Wednesday, July 29, 2009

The coming squeeze on consumption: we ain’t seen nothin’ yet

Consumption spending has nowhere to go but down.


Average C/GDP is 64.7 percent.  In 2009Q1 the ratio was 70.5 percent—still over 70.0 percent on the fall in GDP despite about a 2 percent drop in consumption from it peak in third quarter 2007.  Consumer debt service as a percent of disposable personal income is up about 25 percent from 1980, to about 14 percent of disposable income.  One out of every six or seven dollars of the Americans family’s take-home pay goes to interest.  Using the more inclusive Financial Obligations Ratio, one out of every five dollars goes to financial payments.

The federal debt held by the public also increased dramatically from 1980, when the “supply side miracle” failed and the federal government taught Americans how to borrow heavily, with federal debt held by the public rising from 25 percent to now over 50 percent of GDP (data to 2009Q1), forecasted to rise to over 60 percent in coming quarters.



Increases in personal taxes to pay for bank bailouts and social programs will reduce disposable personal income.  Consumption spending hasn’t begun to revert toward mean values supported by income rather than debt, let alone adjusting for increased taxes.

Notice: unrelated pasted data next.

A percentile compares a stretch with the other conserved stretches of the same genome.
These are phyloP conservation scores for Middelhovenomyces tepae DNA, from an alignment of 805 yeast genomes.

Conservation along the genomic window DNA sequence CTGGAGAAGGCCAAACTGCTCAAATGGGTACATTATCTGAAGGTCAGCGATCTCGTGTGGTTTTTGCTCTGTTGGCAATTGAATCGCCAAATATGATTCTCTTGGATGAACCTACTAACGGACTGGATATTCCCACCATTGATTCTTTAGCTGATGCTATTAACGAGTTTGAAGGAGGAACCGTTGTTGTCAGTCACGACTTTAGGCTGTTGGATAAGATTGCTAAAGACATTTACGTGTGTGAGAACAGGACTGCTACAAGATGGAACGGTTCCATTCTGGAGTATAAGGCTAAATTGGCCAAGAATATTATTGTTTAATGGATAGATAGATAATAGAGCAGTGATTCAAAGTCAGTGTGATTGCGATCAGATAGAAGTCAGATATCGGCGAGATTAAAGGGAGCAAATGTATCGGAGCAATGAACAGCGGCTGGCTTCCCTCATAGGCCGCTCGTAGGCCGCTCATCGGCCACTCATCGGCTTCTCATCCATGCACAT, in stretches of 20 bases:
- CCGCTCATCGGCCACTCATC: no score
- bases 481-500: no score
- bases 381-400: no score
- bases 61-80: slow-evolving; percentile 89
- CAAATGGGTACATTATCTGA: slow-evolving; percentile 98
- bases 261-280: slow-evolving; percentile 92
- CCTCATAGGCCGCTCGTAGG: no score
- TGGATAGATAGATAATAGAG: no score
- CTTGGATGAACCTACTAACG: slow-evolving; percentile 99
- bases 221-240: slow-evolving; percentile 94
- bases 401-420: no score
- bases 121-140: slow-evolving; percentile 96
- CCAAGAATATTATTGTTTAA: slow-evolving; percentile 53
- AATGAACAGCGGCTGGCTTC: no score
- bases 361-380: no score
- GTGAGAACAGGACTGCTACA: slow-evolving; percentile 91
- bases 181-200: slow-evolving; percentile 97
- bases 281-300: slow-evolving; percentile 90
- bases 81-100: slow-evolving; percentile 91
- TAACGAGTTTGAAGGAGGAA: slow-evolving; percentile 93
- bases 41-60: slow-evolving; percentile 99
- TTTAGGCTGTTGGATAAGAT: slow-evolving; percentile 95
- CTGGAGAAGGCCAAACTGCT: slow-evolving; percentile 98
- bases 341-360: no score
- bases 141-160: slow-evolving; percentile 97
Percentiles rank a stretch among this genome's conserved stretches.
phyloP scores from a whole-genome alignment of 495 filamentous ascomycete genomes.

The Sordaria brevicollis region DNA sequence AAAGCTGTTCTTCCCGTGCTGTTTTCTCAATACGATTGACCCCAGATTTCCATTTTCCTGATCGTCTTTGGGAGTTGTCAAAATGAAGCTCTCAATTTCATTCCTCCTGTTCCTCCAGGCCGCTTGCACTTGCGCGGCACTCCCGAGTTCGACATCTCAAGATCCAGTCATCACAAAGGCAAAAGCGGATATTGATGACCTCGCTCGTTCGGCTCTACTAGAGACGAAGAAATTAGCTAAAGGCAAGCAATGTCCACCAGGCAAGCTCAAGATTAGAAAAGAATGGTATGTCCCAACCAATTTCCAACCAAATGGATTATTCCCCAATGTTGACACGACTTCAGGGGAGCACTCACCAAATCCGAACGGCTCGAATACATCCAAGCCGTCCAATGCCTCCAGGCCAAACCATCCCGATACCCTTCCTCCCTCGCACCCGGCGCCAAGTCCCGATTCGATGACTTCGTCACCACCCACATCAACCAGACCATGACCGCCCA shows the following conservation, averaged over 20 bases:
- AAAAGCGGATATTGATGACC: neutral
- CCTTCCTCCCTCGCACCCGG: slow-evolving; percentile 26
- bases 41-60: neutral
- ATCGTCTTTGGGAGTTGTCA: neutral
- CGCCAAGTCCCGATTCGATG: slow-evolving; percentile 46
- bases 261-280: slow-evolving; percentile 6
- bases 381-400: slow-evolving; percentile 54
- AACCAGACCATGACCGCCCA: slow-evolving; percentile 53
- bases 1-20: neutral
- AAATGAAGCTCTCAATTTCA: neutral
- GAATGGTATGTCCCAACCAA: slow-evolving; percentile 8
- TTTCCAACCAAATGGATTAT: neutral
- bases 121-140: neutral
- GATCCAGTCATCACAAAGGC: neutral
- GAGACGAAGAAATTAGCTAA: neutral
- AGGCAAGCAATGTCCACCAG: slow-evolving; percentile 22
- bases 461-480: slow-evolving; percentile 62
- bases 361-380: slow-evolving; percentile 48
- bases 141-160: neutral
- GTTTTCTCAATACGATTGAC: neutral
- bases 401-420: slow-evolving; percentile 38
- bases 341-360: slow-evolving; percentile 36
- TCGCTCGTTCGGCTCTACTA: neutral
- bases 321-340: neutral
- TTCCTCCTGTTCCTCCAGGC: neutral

Interest expense at the federal level will increase with the increasing debt, and over time, with increasing interest rates.  The average federal interest expense is 6.0 percent of GDP since 1939.  According to TreasuryDirect, the average interest rate on federal debt is now 3.5 percent.  A 1 percentage point increase across the yield curve would increase interest expense, cet. par., by over 25 percent, or about 1.5 percent of GDP.


And finally, don’t forget that the saving rate out of disposable income is expected to remain elevated as part of the new frugality, by four or five percentage points.

Adding it all up, a decline in consumption spending on the order of eight or ten percent doesn’t appear unlikely.




“The Federal Reserve Board has released revised data for the Household Debt Service Ratio from the first quarter 1980 to the present. According to the Federal Reserve Board, recent developments
in credit markets necessitated changing some of the sources used to calculate the ratio.
There are new sources for the distribution of loan types and for student loans, as well as updated
sources for loan maturities and interest rates. The change has shifted the level of the ratio down
but the movement has stayed roughly the same. The new release no longer shows consumer debt and
mortgage debt separately.”  The data is quarterly to 2009Q1.


  1. I came to the same conclusion with respect to interest rates. The Fed effectively neutered itself to fight inflation because interest rates can't be increased much without raising the specter of default. Without looking, I believe that 2008 US gov. revenues were around $2T. Once the service on federal debt approaches that point, all they can do is crank up the presses.

  2. Now running at $2378 bil annual rate 2009Q1, off more than 10% from a year ago.

  3. I should also note that when I say consumption has nowhere to go but down, I am referring to C/GDP.